COLUMBIA, S.C. (WIS) - South Carolina is changing the way it distributes COVID-19 vaccine doses to its clinics.
The change is mandated by state law, specifically House Bill 3707. Governor Henry McMaster signed it on Feb. 19.
It requires that 14 days after the bill becomes effective (Feb. 19) that future doses “must be allocated to the four DHEC public health regions in a per-capita manner with considerations taken into account for factors including, but not limited to, poverty level, infection rates, age, and high-risk populations.”
March 5 marks the 14th day since the signing of the joint resolution, meaning the four regions (Midlands, Pee Dee, Low Country, and Upstate) will begin receiving doses accordingly.
In a call with journalists on March 5, DHEC Senior Deputy for Public Health Nick Davidson said all future orders of COVID-19 vaccine doses will be distributed based off the model. “The region will get what the region deserves on a per capita basis,” he said.
He said as part of the new system, each clinic will receive a baseline number of doses weekly.
DHEC’s public health regions split WIS’s viewing area between the Midlands, the Pee Dee, and the Low Country.
It’s currently unclear how each county will fare with the changes, but currently, DHEC’s vaccine dashboard shows Saluda, Calhoun, and Sumter among the counties with the lowest number of doses allocated per capita.
Davidson said the transition also affords DHEC a level of flexibility.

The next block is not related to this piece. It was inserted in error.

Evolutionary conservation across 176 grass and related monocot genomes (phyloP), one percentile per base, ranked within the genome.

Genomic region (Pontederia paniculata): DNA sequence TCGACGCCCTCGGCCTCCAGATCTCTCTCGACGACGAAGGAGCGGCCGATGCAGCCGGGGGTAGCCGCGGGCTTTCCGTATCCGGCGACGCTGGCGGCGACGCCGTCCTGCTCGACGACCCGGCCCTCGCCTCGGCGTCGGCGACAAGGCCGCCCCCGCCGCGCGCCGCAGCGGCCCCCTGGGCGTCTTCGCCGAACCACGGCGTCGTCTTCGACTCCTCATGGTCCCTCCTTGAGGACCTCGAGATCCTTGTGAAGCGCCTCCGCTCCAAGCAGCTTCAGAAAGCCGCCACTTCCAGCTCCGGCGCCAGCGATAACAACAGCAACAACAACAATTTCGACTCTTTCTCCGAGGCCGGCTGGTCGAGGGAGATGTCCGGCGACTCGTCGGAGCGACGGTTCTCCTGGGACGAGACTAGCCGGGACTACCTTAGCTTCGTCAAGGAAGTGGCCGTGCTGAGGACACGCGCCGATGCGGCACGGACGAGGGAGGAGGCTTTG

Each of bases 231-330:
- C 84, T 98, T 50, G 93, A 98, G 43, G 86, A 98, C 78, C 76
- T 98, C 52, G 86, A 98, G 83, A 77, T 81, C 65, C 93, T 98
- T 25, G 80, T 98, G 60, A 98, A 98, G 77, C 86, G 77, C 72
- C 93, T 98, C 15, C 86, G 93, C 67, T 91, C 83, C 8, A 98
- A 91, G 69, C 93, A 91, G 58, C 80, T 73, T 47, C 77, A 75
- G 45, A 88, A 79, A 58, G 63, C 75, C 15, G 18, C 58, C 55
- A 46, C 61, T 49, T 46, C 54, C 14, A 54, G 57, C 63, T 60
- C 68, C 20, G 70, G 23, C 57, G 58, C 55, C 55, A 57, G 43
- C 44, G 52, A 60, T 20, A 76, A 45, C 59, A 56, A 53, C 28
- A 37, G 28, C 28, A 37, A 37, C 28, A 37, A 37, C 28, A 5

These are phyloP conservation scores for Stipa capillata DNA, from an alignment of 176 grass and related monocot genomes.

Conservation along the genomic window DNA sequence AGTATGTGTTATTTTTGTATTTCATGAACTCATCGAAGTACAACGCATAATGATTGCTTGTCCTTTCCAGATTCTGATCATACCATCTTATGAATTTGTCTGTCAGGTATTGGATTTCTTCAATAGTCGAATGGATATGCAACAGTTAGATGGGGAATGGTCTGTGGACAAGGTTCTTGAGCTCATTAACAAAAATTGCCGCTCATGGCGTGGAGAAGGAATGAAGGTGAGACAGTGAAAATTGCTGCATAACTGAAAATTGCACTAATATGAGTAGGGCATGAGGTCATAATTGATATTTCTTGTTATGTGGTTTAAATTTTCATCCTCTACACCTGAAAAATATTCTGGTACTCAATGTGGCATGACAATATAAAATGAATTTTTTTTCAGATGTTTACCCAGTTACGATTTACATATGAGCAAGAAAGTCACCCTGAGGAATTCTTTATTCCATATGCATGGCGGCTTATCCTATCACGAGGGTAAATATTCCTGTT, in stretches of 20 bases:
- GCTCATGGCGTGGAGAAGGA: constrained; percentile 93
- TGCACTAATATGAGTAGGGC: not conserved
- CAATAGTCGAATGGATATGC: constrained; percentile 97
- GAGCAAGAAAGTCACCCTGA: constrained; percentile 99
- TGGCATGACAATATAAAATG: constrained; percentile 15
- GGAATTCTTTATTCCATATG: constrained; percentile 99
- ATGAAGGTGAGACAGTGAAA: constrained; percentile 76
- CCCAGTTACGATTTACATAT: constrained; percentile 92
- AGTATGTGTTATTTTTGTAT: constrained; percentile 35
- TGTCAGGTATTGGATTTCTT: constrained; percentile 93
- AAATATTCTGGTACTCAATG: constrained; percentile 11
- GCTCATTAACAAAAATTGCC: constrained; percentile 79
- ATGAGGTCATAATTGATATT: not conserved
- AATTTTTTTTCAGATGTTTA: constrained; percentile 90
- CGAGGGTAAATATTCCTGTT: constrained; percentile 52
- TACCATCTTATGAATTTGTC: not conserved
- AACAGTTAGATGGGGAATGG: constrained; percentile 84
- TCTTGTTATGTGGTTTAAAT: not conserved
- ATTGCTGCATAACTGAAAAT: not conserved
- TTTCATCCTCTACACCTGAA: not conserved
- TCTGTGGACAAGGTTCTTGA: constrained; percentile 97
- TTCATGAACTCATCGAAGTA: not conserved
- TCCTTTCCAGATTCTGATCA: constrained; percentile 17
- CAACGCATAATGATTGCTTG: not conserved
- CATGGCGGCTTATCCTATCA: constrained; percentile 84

“If we see areas of great need or areas where the need is less, it allows us to be able to use the vaccine where it’s needed,” he said.
In a Thursday interview with WIS, the Office Manager for the Emmanuel Family Clinic in Saluda said access to doses was less of a concern than Saluda’s community reluctance. “I think a lot of people are still scared to get it. They’re not sure about the side-effects of the shot, or the availability even still,” she said. Davidson said demand for the vaccine will play a role in the distribution, but he doubts demand will be an issue.
“I can be pretty certain that the demand will increase greatly and probably already has to start Monday with [Phase} 1B,” he said.
He went on to state:
“We certainly won’t continue to send vaccine to providers in those areas that don’t have demand for it.”
DHEC’s board will hear a presentation on the regional model on Thursday, March 11 at its regularly scheduled meeting.